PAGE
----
Slashing rates into the 1 to 2% range would probably lead to higher overall lending costs as the pound would fall in value (higher import costs, hence higher CPI/RPI, and although that isn't inflation per se, banks wouldn't be falling over themselves to lend at less than RPI) plus if sterling became very unattractive then some foreign sterling holdings might be sold off, in which case some of that extra money supply might find its way back to the UK, creating monetary inflation (inflation being the excess of the money supply over and above the increase in goods, and that which goes offshore and stays offshore). So those on trackers would be ok for a bit, then have a big jolt moving onto new deals. Plus there is an ongoing repricing of risk. There is probably a 'sweet spot' for IRs - low enough that debt servicing is less of a strain, but not so low that the currency and monetary effects become dominant. I don't have a clue what that rate would be, and it probably varies with time.

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I think that's what 95% of this site's users are thinking... how did we know something was badly wrong, but the great and the good (plus their economists and accountants) couldn't see this coming.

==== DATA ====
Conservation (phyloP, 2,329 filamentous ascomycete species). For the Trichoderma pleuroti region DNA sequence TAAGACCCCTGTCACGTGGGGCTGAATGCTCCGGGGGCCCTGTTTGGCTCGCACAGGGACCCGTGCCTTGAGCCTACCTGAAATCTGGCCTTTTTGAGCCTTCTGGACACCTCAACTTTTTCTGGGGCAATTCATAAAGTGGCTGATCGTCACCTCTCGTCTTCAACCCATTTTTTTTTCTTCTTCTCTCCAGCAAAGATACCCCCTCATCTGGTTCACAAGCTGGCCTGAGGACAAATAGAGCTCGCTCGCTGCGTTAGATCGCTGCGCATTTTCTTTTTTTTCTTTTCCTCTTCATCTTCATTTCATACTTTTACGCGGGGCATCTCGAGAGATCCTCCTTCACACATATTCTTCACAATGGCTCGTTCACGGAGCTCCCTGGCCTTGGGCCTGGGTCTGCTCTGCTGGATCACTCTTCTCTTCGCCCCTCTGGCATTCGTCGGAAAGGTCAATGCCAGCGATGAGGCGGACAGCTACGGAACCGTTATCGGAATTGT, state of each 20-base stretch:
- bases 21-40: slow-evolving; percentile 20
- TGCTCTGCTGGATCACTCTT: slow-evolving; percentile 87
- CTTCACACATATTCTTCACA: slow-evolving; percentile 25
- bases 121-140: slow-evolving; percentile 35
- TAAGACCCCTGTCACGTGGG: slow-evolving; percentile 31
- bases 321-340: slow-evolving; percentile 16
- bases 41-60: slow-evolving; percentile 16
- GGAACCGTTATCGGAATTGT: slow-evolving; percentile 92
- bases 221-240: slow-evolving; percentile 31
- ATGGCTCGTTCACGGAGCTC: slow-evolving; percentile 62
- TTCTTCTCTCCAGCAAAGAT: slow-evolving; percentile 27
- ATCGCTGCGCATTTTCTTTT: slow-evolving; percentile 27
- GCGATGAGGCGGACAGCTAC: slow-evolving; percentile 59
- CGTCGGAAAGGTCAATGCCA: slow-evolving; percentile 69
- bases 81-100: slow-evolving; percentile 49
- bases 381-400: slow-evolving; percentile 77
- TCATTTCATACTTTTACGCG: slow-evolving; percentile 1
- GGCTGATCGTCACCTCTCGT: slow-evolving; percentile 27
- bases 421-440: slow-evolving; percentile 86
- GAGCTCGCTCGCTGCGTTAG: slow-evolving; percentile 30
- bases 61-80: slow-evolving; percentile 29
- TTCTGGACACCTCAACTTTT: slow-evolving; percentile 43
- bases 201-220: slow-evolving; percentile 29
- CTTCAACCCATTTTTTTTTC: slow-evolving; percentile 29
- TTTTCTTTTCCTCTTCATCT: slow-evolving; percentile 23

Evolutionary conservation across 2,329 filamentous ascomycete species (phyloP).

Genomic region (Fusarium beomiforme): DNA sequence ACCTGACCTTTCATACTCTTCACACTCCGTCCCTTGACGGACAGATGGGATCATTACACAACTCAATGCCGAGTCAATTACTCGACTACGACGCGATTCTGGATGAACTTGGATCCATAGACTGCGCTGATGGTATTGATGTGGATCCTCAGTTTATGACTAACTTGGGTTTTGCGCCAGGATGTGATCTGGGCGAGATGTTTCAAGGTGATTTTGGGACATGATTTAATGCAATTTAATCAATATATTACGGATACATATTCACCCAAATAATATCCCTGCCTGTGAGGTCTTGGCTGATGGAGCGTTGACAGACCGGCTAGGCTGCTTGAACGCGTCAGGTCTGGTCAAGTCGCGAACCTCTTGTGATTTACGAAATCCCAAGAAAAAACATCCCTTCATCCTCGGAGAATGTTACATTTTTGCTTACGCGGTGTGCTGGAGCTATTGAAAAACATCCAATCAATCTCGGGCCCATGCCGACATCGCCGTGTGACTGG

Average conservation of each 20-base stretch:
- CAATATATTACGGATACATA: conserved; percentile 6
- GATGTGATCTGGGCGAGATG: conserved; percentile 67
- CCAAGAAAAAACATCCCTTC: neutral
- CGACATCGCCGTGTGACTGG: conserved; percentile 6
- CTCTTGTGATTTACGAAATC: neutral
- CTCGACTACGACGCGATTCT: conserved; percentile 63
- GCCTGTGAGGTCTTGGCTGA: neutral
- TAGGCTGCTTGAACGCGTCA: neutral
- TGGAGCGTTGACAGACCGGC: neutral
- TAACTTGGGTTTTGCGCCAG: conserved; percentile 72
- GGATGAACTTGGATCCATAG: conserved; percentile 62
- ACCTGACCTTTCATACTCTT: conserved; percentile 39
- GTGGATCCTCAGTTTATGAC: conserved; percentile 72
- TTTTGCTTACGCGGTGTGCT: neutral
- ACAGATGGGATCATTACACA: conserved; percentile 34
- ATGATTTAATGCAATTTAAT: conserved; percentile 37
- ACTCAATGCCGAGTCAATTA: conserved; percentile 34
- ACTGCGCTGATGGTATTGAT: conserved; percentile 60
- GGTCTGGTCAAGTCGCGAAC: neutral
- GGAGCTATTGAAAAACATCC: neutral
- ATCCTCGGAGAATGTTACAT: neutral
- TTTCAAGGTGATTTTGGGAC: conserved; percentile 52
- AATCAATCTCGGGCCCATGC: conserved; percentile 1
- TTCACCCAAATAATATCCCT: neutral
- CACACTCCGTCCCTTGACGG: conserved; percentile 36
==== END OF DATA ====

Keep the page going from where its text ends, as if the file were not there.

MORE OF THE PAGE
Ineptitude or conspiracy on a grand scale. Neither possibility fills me with happiness.

Eddie George knew the outcome from 2001 onwards, so did those in charge of the global purse strings. The rest is just the worst case of method acting, think Colin Powell and his pre google earth sattelite shots of Saddam's wmd... <_<

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I think that's what 95% of this site's users are thinking... how did we know something was badly wrong, but the great and the good (plus their economists and accountants) couldn't see this coming.

Ineptitude or conspiracy on a grand scale. Neither possibility fills me with happiness.

And trained economists do what, exactly, for a living?

They advise their clients how to make money- They see everything is wrong, but they talk the situation up for as long as they need, allowing their clients to bail out at an opportune moment.

I mean- what caused the market for money to seize in August 2007 in particular.

Economists were saying beforehand all was tickateeboo. Then it stopped. Was it people bailing on mass?

I have no idea, but something kicked it off.

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So what's our best guess now - after King's statement today - where BOE rates are going over the next 12 months. In a year's time what will the BOE rate be? Higher than today? Lower? The same more or less?

My Best guess BOE target for inflation basically moved to 3%. Too many voters with too much debt.